vast chasm between the richest one percent of Americans and everyone else continues to widen, and researchers have found that when you factor race into the equation, the economic gap is even more pronounced.The
A recent Urban Institute report finds that the racial wealth gap — measured as the difference in wealth accumulated by white Americans and black and Latino Americans — is the largest it has ever been since the Federal Reserve started tracking it. In 1983, for every dollar held by the average black or Latino family, the average white family had five. In the aftermath of the financial meltdown and the Great Recession that figure today has increased to six dollars. The figures for the median post-recession family — a measure less skewed by America’s handful of superrich — are even further apart: in 2010, for every dollar held by the median black or Latino family, the median white family had eight.
One thing that’s remarkable about these statistics is that the racial wealth gap is three times greater than the racial income gap. In other words, white people not only have higher incomes, but they are also better positioned to retain that income and build it. “Such great wealth disparities help explain why many middle-income blacks and Hispanics haven’t seen much improvement in their relative economic status and, in fact, are at greater risk of sliding backwards,” the researchers who compiled the Urban Institute study note.
This is part of the larger trend toward inequality. The richest 20 percent of families saw their wealth increase by nearly 120 percent since the early ’80s, while the poorest 20 percent of Americans saw their wealth decrease over the same period.
Another dimension of the racial wealth gap is that it increases over the course of a lifetime, so that elderly black and Latino Americans are in a significantly worse place than white senior citizens. At the MetroTrends blog, Urban Institute senior fellows Signe-Mary McKernan and Caroline Ratcliffe explain:
Whites in their 30s and 40s have about 3.5 times more wealth than African Americans and Hispanics in the same age group. By the time they reach their early-to-mid-60s, whites have seven times the wealth of African Americans and Hispanics. In other words, the average wealth gap has grown over time, and it also grows over the course of people’s lives.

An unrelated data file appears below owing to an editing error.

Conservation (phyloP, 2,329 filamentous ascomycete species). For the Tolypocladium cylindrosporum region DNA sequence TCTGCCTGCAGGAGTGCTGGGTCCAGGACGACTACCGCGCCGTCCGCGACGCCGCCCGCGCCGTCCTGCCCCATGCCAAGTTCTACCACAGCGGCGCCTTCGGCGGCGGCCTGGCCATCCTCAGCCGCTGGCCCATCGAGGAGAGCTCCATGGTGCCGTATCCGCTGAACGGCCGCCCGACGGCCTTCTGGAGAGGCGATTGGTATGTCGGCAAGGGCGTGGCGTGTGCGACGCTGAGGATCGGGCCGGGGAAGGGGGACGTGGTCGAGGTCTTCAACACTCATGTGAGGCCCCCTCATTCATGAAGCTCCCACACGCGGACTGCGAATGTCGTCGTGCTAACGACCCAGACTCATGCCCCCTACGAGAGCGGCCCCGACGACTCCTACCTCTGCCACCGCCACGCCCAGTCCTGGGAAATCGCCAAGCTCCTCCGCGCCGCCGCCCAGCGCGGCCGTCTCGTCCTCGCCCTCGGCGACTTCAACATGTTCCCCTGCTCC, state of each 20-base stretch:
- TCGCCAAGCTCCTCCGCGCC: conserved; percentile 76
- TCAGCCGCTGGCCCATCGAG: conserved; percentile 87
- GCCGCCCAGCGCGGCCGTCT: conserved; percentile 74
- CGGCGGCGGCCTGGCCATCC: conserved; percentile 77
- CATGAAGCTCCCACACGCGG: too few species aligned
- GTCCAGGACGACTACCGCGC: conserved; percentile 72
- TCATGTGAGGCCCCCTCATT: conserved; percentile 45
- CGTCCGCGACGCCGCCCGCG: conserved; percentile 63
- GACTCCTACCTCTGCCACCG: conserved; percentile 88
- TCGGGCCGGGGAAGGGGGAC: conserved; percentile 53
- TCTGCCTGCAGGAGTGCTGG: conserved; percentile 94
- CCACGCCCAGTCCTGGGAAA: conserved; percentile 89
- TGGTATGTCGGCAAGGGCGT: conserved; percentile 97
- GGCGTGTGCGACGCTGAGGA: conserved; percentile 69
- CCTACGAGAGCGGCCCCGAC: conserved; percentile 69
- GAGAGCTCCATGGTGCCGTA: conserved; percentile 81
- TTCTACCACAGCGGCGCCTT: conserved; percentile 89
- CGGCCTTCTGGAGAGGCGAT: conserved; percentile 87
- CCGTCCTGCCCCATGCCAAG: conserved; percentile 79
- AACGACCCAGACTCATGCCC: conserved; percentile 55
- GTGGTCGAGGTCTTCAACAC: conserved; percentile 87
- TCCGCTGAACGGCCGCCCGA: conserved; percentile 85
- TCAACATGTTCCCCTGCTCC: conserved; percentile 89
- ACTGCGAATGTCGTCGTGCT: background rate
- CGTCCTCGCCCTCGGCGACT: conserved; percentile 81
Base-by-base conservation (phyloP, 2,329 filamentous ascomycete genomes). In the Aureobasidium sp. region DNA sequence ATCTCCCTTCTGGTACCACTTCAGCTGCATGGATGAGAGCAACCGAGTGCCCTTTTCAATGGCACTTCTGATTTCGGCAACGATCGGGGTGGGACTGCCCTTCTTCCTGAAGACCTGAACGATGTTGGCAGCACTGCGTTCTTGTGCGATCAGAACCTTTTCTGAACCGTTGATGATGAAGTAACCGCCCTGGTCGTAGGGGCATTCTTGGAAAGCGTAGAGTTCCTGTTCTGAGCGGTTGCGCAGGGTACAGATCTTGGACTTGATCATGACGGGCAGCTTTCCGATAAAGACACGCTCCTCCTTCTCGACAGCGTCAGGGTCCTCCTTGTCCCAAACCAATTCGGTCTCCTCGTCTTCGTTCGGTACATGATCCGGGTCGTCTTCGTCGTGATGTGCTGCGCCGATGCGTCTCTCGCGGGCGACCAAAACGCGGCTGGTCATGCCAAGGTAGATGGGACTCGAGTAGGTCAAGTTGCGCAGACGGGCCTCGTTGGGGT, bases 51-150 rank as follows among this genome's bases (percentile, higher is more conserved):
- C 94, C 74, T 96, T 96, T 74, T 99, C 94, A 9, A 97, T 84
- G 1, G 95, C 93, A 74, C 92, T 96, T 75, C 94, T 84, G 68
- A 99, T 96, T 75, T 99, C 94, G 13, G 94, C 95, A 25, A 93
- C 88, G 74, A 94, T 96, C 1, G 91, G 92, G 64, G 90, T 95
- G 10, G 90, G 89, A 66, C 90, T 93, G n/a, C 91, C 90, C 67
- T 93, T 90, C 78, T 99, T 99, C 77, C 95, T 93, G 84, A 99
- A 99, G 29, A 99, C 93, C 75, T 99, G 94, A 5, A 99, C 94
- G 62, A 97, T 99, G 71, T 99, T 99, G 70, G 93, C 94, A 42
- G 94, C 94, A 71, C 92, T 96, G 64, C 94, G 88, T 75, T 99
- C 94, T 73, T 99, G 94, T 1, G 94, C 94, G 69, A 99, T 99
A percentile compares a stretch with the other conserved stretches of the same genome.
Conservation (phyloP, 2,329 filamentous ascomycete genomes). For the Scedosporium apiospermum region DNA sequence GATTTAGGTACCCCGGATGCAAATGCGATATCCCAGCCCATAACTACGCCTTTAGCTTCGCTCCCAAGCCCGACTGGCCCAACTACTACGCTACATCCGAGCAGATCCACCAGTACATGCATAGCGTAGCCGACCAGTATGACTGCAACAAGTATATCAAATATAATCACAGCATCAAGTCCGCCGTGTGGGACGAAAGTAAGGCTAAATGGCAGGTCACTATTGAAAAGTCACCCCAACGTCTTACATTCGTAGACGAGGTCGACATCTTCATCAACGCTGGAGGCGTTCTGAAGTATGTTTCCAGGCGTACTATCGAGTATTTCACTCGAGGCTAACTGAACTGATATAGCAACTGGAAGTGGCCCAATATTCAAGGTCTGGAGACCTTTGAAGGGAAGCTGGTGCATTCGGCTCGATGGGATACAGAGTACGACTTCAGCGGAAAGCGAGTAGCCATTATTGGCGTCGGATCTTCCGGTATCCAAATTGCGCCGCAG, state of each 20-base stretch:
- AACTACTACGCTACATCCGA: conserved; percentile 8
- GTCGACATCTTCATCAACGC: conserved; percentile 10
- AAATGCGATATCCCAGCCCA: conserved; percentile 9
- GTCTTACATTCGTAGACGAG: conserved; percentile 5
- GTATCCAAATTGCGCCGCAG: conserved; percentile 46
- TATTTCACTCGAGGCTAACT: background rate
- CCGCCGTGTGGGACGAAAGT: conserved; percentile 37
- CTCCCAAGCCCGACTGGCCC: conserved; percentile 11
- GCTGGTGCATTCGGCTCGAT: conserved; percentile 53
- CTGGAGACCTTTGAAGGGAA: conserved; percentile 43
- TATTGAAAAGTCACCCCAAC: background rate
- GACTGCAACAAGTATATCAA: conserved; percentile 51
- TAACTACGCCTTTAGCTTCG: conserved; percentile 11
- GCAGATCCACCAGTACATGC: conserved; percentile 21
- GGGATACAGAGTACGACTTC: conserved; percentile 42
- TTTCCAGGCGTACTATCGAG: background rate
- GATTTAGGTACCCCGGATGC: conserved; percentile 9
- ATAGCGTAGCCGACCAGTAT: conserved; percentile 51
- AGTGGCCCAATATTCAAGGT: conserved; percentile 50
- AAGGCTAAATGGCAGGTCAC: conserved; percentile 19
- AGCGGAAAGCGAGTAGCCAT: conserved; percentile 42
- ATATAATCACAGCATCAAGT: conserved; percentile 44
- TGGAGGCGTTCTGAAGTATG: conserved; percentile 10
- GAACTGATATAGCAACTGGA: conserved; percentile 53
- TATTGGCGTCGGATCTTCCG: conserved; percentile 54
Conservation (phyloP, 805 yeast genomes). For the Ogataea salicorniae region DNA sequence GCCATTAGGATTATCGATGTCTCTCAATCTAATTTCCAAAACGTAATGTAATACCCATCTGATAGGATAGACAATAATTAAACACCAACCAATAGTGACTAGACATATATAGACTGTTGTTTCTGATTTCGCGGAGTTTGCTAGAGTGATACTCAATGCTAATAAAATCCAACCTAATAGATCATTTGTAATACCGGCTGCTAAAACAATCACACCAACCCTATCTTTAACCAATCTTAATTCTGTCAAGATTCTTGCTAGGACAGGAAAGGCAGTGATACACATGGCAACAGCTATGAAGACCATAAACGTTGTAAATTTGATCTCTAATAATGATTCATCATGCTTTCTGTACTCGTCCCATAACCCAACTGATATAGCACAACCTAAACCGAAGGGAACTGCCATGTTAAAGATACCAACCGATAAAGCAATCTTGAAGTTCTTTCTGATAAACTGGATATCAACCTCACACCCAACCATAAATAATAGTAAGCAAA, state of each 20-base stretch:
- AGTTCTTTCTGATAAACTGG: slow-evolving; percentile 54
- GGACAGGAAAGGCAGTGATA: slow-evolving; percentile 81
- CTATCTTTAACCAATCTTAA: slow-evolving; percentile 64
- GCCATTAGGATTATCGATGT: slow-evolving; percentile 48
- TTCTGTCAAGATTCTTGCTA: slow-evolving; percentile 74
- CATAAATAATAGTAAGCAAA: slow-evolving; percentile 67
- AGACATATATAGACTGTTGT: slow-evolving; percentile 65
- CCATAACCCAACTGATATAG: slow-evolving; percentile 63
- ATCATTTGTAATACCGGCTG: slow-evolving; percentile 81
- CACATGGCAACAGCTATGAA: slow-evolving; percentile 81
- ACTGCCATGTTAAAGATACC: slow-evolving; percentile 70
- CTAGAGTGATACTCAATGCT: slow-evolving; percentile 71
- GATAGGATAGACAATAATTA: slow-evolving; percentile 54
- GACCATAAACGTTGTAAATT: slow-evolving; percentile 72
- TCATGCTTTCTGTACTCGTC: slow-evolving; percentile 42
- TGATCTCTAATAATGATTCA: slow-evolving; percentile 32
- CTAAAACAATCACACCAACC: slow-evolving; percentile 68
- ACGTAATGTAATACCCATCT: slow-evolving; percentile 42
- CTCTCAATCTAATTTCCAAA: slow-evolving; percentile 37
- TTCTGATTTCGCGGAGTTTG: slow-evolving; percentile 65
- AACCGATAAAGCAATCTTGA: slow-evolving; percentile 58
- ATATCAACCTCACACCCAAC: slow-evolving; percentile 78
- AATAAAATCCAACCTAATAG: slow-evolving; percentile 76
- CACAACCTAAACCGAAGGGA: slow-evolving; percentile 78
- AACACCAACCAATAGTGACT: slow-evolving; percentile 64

Although the United States is one of the wealthiest countries, this prosperity remains out of reach for many Americans. Blacks and Hispanics, who strive to make a better life for themselves and their families, are not on the same wealth-building paths as whites. They are less likely to own homes and retirement accounts, so they miss out on these traditionally powerful wealth-building tools. Families of color also lost a greater share of their wealth in the aftermath of the Great Recession.
Statistics from the Federal Reserve’s Survey of Consumer Finances show that, between 2007 and 2010, black and Latino Americans lost significantly more than whites in overall wealth, home equity and retirement savings. Latino Americans were hit by far the hardest, losing nearly 45 percent of their wealth and 50 percent of their home equity.
In a Politico op-ed last month, NAACP CEO Benjamin Jealous cited some of these statistics to illustrate the lack of progress toward racial and economic equality since the 1960s, and America’s backward slide in the wake of the Great Recession. But “we can fix this,” he wrote:
There are steps we can take now to start to close the wealth gap. We need to hold banks accountable for predatory lending, and demand that corporations implement diverse hiring practices. We need to educate on these issues and reach out to local community groups to call attention to racial and economic injustice. And most importantly, we need to develop the will among our lawmakers and employers to take strong action to bridge racial economic inequality.